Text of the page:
Pennsylvania first passed a factory act in 1889. The germ of this law originated when complaints to the state labor bureau about working conditions led the bureau to send a staff member off to Massachusetts to study their factory inspection law and develop recommendations. A bill based on this report aimed primarily at protecting woman and child workers was introduced in the legislature in 1889. Social reformer Florence Kelley, then secretary of the National Consumers' League helped organize a Working Women's Association to support this bill, after a similar one had failed in 1887. Business interests lobbied hard against it and for a while the bill's future looked doubtful. Kelley and her group persuaded the Atlantic Sugar Refining Company to pressure a key state senator who had bottled the bill up in committee into recommending it favorably for passage. The Knights of Labor added their support to the measure and helped insure its passage.49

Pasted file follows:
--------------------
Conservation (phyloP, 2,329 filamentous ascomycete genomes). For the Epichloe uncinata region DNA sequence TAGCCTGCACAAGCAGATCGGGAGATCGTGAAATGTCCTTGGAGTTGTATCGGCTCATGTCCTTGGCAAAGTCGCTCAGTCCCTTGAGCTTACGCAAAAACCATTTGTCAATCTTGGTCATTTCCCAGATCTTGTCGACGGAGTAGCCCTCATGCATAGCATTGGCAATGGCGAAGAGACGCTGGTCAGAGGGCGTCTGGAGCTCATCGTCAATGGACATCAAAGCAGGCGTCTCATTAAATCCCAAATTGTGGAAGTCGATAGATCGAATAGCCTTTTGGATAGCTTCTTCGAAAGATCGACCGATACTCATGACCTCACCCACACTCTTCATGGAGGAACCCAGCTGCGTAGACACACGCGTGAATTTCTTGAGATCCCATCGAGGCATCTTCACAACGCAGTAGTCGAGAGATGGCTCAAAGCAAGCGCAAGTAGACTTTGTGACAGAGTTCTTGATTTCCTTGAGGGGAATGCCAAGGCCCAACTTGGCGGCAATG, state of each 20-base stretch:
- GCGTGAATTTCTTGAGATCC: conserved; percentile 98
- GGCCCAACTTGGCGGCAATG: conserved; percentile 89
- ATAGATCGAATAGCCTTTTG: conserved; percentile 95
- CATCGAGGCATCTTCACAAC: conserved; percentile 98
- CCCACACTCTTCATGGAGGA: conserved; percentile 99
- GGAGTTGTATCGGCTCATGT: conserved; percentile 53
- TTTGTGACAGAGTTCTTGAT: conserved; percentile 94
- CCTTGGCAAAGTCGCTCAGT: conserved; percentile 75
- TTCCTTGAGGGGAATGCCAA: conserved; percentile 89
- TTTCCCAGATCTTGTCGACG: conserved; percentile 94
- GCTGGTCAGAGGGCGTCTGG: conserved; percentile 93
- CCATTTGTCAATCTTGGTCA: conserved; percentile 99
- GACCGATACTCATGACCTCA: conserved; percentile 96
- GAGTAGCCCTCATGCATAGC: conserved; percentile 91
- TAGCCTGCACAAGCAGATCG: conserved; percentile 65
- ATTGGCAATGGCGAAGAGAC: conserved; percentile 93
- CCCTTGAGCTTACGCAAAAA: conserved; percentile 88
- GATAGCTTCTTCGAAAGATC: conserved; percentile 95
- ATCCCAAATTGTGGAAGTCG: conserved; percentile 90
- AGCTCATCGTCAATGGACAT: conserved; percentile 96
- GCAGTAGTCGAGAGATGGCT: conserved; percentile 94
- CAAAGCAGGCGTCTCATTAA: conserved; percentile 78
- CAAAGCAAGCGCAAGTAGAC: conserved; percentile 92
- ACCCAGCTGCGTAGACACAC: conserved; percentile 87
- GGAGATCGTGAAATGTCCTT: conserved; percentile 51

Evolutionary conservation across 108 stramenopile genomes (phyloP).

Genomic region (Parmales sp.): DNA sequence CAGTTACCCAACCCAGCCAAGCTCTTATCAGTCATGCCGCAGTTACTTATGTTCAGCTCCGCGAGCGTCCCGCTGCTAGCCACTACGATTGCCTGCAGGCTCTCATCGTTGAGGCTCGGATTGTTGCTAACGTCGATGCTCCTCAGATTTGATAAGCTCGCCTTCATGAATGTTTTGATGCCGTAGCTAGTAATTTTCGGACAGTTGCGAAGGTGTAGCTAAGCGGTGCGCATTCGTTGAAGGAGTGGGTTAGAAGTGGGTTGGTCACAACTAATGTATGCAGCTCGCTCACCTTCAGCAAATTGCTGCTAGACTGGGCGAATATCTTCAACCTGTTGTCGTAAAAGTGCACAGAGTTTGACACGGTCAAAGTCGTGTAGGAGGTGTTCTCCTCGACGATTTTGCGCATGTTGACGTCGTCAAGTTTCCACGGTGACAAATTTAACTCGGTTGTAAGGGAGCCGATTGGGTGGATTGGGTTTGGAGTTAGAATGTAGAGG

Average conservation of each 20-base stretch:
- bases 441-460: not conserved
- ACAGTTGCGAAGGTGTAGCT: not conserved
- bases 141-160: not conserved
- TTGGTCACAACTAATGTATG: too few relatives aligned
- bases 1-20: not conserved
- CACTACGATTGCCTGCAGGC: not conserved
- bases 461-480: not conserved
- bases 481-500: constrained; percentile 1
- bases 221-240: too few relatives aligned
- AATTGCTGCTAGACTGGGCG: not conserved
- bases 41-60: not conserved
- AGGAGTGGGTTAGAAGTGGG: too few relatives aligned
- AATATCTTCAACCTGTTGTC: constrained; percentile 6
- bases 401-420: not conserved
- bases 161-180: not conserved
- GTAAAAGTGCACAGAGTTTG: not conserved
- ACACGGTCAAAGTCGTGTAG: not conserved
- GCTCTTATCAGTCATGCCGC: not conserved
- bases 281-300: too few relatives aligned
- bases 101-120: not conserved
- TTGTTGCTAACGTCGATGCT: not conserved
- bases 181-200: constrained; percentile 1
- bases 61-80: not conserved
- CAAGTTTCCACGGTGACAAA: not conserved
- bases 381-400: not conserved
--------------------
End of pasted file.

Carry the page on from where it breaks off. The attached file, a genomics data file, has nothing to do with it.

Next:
The act was aimed at protecting the safety of women and children, and only applied to workplaces employing ten or more of them. However, it benefited all workers in a plant that was covered. It required many of the same protections mandated in other states — covered shafts, belts and gears, protected hoist ways, vats, and pans, and so on--and gave employers 60 days to rectify violations before they would be subject to a fine. The law established a factory inspector and six deputy inspector positions, with power to inspect all workplaces employing women and children. The legislature failed to provide funds for salaries and other expenses of enforcement, but the governor went ahead and appointed an inspector, who visited New York and Massachusetts before starting operations. As in other states, a body of factory law developed, increasing the inspection force and broadening its powers. Sweatshops in 1895 and bakeries in 1897 came under the scope of the inspection laws. The factory safety and health provisions were gradually widened and made more specific. By 1906 the factory law required the use of belt shifting devices (to protect against "scalping" accidents), there had to be adequate floor space around machinery, tampering with installed safeguards on machinery was forbidden, and there had to be exhaust fans around grinding wheels and other machinery that created dust. Inspectors were given the authority to shut down any machinery that posed a serious danger by posting a notice on it that was not to be removed until the dangerous condition was eliminated.50